Speeding is wrong, speeding is bad, speeding is against the law. And everyone—except the great-great-grandmother in that boat of a Buick ahead of you—does it (a mile per hour here, 25 miles per hour there). And some readers have wondered if those police-friendly stickers are silently sweet-talking officers out of writing a ticket.
An Offensive Weapon?
You've seen those badge-like decals dot hopeful windshields across America—the ones that say something like Supporter, Police Benevolent Association. Typically, you make a donation to the group (which provides services for local officers and their families) and you get a sticker as a “thank-you gift.” Then (wink-wink, nudge-nudge) the sticker goes onto a car window and becomes—you hope—an amulet against a $300 ticket.
Two caveats if you go this route: You'll want to support legitimate organizations like the PBA and the Fraternal Order of Police (FOP). Check with your local police department or visit the National Association of Police Organizations website (napo.org). "It's nice to see those stickers because it shows support for police," says FOP executive director Jim Pasco. "As for what an individual's expectations are when they place the sticker on their car, that I don't know." If, for some reason, you are thinking about buying a sticker on eBay (and you shouldn't), avoid one that says Member: If you're not a cop or related to a cop, you're in trouble if you're stopped.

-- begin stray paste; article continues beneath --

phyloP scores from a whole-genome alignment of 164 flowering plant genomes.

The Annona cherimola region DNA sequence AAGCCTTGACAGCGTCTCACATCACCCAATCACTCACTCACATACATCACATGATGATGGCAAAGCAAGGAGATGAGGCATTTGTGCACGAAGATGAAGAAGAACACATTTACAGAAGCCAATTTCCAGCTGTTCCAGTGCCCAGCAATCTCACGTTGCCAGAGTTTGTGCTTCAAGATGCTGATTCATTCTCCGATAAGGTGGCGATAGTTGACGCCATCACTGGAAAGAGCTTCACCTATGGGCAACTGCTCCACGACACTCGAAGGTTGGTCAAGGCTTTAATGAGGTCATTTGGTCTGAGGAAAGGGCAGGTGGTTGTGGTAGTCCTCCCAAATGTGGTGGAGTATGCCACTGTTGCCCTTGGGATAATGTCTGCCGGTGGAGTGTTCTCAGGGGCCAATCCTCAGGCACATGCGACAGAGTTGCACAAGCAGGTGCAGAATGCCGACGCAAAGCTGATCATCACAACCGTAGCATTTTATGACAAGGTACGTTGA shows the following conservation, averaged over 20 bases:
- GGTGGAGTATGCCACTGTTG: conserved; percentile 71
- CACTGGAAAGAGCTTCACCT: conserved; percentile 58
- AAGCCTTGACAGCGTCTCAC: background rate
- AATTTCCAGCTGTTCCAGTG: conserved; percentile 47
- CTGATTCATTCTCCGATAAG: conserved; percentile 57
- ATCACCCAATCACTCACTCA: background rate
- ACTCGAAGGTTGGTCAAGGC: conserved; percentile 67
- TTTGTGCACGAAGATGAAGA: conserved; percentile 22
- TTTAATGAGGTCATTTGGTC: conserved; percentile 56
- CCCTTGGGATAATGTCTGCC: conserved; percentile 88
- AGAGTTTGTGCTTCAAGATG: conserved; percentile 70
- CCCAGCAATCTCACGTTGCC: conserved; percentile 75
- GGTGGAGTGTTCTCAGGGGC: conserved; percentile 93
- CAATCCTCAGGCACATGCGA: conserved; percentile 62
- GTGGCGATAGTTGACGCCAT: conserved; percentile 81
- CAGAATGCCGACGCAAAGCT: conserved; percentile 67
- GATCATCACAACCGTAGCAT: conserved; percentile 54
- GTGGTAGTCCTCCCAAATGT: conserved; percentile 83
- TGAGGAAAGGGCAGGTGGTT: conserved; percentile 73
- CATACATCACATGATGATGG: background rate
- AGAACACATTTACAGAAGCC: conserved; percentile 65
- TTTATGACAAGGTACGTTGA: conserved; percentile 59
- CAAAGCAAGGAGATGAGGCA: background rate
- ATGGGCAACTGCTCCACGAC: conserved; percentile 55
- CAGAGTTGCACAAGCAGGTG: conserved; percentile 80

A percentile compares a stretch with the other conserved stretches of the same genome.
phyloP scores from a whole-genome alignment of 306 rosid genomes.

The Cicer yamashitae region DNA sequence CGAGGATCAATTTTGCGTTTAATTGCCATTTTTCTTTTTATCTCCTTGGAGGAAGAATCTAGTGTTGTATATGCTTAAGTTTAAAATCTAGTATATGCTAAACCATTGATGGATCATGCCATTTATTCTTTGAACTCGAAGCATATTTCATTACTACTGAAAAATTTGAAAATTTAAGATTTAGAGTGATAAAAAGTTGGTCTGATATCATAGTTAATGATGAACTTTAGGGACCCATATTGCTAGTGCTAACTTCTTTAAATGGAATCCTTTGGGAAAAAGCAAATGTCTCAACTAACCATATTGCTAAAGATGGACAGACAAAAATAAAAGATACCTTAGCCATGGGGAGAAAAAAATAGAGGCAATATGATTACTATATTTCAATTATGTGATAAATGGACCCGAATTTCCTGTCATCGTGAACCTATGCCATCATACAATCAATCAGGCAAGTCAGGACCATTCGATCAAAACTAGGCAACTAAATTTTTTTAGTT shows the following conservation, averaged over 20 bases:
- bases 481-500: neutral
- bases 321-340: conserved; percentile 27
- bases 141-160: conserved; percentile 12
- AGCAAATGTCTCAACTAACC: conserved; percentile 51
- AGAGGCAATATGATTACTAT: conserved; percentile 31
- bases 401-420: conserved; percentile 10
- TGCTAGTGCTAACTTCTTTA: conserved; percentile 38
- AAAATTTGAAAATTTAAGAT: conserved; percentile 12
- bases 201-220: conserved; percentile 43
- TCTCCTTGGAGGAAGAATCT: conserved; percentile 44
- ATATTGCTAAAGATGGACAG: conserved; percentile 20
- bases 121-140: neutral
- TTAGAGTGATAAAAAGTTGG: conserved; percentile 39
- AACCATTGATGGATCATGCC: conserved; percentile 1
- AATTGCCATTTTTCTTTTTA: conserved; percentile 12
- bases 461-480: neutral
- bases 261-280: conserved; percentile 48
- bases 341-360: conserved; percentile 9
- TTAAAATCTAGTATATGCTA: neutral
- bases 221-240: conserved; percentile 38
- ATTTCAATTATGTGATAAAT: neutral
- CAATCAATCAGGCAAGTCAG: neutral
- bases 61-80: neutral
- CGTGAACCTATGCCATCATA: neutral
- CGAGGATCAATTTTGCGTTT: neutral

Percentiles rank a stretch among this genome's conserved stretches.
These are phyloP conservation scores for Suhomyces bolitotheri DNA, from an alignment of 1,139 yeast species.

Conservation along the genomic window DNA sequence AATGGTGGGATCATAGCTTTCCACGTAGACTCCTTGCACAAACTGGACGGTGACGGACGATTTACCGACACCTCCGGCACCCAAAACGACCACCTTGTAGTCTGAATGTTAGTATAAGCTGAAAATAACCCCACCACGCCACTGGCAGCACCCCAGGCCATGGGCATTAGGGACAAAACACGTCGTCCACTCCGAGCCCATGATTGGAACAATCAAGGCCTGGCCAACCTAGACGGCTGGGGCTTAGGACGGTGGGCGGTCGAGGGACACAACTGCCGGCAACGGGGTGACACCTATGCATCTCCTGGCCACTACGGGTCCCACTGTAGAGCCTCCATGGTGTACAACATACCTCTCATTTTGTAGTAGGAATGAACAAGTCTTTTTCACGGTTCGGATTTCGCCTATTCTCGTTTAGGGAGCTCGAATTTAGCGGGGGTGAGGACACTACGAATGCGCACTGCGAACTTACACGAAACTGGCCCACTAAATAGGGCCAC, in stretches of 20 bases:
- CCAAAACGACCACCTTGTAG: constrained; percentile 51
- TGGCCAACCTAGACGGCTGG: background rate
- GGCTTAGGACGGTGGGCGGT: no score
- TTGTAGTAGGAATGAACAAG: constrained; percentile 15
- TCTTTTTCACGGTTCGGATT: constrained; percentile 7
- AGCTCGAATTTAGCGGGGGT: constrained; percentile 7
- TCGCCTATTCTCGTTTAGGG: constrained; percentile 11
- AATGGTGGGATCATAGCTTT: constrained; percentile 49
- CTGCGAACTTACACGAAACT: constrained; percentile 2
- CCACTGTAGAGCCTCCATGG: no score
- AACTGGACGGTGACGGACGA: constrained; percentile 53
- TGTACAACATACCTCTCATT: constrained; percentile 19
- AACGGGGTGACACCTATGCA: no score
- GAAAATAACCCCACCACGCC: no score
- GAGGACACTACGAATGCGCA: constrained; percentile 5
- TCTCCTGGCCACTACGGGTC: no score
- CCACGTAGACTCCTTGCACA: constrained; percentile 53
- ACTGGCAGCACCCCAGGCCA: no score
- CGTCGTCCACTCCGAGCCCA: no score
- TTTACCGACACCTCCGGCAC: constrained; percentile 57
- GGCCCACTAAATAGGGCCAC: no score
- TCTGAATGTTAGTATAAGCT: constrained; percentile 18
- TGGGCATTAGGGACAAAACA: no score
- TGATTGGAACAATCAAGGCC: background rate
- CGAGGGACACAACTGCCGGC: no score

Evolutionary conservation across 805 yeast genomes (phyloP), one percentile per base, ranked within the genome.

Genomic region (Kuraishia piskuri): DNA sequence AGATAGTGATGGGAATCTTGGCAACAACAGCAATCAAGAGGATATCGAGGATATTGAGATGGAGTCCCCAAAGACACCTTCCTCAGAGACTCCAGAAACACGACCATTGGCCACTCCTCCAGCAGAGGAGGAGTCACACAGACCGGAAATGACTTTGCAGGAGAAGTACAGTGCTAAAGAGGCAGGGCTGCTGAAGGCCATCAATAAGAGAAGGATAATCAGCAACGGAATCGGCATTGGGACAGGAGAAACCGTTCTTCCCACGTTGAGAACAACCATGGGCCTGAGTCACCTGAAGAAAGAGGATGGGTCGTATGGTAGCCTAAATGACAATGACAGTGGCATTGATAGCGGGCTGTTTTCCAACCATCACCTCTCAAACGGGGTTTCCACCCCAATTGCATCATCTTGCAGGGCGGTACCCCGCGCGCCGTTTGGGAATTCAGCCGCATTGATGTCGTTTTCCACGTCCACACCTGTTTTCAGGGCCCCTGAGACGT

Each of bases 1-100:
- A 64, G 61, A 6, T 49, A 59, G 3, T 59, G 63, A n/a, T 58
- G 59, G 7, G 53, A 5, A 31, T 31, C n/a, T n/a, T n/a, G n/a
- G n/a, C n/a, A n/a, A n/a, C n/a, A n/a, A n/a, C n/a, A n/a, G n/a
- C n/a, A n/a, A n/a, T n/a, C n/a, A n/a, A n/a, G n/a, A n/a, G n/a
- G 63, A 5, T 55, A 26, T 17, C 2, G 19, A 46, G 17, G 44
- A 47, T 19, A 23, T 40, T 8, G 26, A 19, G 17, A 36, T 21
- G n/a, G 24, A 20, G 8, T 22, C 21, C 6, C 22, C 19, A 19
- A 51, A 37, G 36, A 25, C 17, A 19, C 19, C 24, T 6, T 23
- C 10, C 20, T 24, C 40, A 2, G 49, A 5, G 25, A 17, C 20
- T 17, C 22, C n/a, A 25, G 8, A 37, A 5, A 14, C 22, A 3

Anecdotal evidence from the pedal-to-the-metal underbelly of society is inconclusive. Those who get away with a warning are convinced the sticker is what saved them. Those who get a ticket curse the cost of both the sticker and the ticket. "I never paid attention to the decals," says a retired police officer in Alabama. "I decided whether to give a citation before I approached the door."
In the end, the stickers may be a proud declaration of support for the men and women in blue—or a form of legalized gambling. "I certainly wouldn't think I'd get out of a violation because I have a decal on my car," says Pasco. "If there were systematic acceptance of these stickers, everyone would have one." [via readers digest]
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